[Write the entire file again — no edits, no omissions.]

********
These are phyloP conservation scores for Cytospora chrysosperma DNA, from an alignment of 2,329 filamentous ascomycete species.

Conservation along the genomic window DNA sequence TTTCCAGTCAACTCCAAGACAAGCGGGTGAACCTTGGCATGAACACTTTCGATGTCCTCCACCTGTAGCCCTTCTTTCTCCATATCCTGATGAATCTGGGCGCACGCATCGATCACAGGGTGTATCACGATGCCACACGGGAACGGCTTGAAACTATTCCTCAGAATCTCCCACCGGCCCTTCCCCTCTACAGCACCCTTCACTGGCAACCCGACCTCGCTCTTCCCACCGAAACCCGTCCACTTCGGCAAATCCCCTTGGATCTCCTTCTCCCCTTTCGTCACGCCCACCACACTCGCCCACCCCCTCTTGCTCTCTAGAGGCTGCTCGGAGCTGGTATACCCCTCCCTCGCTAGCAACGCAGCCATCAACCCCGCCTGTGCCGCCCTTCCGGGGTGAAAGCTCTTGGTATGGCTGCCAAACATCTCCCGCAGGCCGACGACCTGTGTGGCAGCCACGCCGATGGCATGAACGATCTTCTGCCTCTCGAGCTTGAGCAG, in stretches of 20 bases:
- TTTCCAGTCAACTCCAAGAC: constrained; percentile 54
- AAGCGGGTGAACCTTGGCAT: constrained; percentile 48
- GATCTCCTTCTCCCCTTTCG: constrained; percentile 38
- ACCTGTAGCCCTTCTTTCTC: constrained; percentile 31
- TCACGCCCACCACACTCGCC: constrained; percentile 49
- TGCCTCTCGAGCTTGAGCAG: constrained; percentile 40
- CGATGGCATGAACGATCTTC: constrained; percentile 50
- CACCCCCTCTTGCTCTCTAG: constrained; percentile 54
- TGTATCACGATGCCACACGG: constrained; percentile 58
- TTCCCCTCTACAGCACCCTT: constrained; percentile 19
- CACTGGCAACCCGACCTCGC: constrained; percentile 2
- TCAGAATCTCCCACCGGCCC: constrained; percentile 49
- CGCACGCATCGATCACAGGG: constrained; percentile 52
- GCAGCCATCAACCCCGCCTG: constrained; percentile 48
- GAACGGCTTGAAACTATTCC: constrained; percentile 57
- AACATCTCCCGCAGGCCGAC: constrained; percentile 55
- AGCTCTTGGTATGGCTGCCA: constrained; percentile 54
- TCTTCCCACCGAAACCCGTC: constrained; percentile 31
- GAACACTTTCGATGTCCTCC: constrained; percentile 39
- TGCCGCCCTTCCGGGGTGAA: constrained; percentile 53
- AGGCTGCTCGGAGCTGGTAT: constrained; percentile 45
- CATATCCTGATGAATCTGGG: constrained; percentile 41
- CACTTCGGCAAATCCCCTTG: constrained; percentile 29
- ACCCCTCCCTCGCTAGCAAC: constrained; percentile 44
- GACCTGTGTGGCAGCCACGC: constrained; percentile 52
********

These are phyloP conservation scores for Cytospora chrysosperma DNA, from an alignment of 2,329 filamentous ascomycete species.

Conservation along the genomic window DNA sequence TTTCCAGTCAACTCCAAGACAAGCGGGTGAACCTTGGCATGAACACTTTCGATGTCCTCCACCTGTAGCCCTTCTTTCTCCATATCCTGATGAATCTGGGCGCACGCATCGATCACAGGGTGTATCACGATGCCACACGGGAACGGCTTGAAACTATTCCTCAGAATCTCCCACCGGCCCTTCCCCTCTACAGCACCCTTCACTGGCAACCCGACCTCGCTCTTCCCACCGAAACCCGTCCACTTCGGCAAATCCCCTTGGATCTCCTTCTCCCCTTTCGTCACGCCCACCACACTCGCCCACCCCCTCTTGCTCTCTAGAGGCTGCTCGGAGCTGGTATACCCCTCCCTCGCTAGCAACGCAGCCATCAACCCCGCCTGTGCCGCCCTTCCGGGGTGAAAGCTCTTGGTATGGCTGCCAAACATCTCCCGCAGGCCGACGACCTGTGTGGCAGCCACGCCGATGGCATGAACGATCTTCTGCCTCTCGAGCTTGAGCAG, in stretches of 20 bases:
- TTTCCAGTCAACTCCAAGAC: constrained; percentile 54
- AAGCGGGTGAACCTTGGCAT: constrained; percentile 48
- GATCTCCTTCTCCCCTTTCG: constrained; percentile 38
- ACCTGTAGCCCTTCTTTCTC: constrained; percentile 31
- TCACGCCCACCACACTCGCC: constrained; percentile 49
- TGCCTCTCGAGCTTGAGCAG: constrained; percentile 40
- CGATGGCATGAACGATCTTC: constrained; percentile 50
- CACCCCCTCTTGCTCTCTAG: constrained; percentile 54
- TGTATCACGATGCCACACGG: constrained; percentile 58
- TTCCCCTCTACAGCACCCTT: constrained; percentile 19
- CACTGGCAACCCGACCTCGC: constrained; percentile 2
- TCAGAATCTCCCACCGGCCC: constrained; percentile 49
- CGCACGCATCGATCACAGGG: constrained; percentile 52
- GCAGCCATCAACCCCGCCTG: constrained; percentile 48
- GAACGGCTTGAAACTATTCC: constrained; percentile 57
- AACATCTCCCGCAGGCCGAC: constrained; percentile 55
- AGCTCTTGGTATGGCTGCCA: constrained; percentile 54
- TCTTCCCACCGAAACCCGTC: constrained; percentile 31
- GAACACTTTCGATGTCCTCC: constrained; percentile 39
- TGCCGCCCTTCCGGGGTGAA: constrained; percentile 53
- AGGCTGCTCGGAGCTGGTAT: constrained; percentile 45
- CATATCCTGATGAATCTGGG: constrained; percentile 41
- CACTTCGGCAAATCCCCTTG: constrained; percentile 29
- ACCCCTCCCTCGCTAGCAAC: constrained; percentile 44
- GACCTGTGTGGCAGCCACGC: constrained; percentile 52